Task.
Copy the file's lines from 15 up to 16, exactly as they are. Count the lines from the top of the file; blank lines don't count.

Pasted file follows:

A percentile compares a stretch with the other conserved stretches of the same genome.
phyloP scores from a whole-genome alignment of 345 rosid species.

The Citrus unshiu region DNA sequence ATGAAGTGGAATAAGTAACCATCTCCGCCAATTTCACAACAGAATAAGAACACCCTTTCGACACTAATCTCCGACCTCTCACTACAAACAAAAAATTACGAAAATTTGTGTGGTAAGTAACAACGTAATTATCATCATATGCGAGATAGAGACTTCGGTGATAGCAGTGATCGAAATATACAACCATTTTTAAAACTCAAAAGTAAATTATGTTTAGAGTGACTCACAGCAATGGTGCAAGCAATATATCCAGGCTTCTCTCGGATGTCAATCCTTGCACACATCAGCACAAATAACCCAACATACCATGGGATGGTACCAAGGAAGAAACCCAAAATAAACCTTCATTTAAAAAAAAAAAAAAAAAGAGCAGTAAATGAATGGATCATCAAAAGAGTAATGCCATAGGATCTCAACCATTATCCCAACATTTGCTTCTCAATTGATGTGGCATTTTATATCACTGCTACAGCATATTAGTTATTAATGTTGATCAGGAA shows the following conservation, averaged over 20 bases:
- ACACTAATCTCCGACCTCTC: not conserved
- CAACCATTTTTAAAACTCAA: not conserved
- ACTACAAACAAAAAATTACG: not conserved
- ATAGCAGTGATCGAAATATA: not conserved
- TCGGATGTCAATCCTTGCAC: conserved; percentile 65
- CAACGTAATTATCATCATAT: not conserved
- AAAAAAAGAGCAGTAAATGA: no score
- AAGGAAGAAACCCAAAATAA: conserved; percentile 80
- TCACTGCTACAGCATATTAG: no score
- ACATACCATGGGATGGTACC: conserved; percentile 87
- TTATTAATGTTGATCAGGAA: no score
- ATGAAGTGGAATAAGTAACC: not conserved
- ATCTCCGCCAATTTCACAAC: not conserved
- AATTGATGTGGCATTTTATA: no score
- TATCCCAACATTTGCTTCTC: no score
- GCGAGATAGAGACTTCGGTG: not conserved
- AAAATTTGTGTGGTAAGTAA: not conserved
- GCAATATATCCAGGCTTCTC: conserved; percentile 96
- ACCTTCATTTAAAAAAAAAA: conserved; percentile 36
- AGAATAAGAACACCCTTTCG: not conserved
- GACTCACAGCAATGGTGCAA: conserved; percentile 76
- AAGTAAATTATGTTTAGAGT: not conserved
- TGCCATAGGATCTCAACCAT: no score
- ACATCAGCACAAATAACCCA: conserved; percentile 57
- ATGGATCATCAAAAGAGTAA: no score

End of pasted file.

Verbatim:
- ATGAAGTGGAATAAGTAACC: not conserved
- ATCTCCGCCAATTTCACAAC: not conserved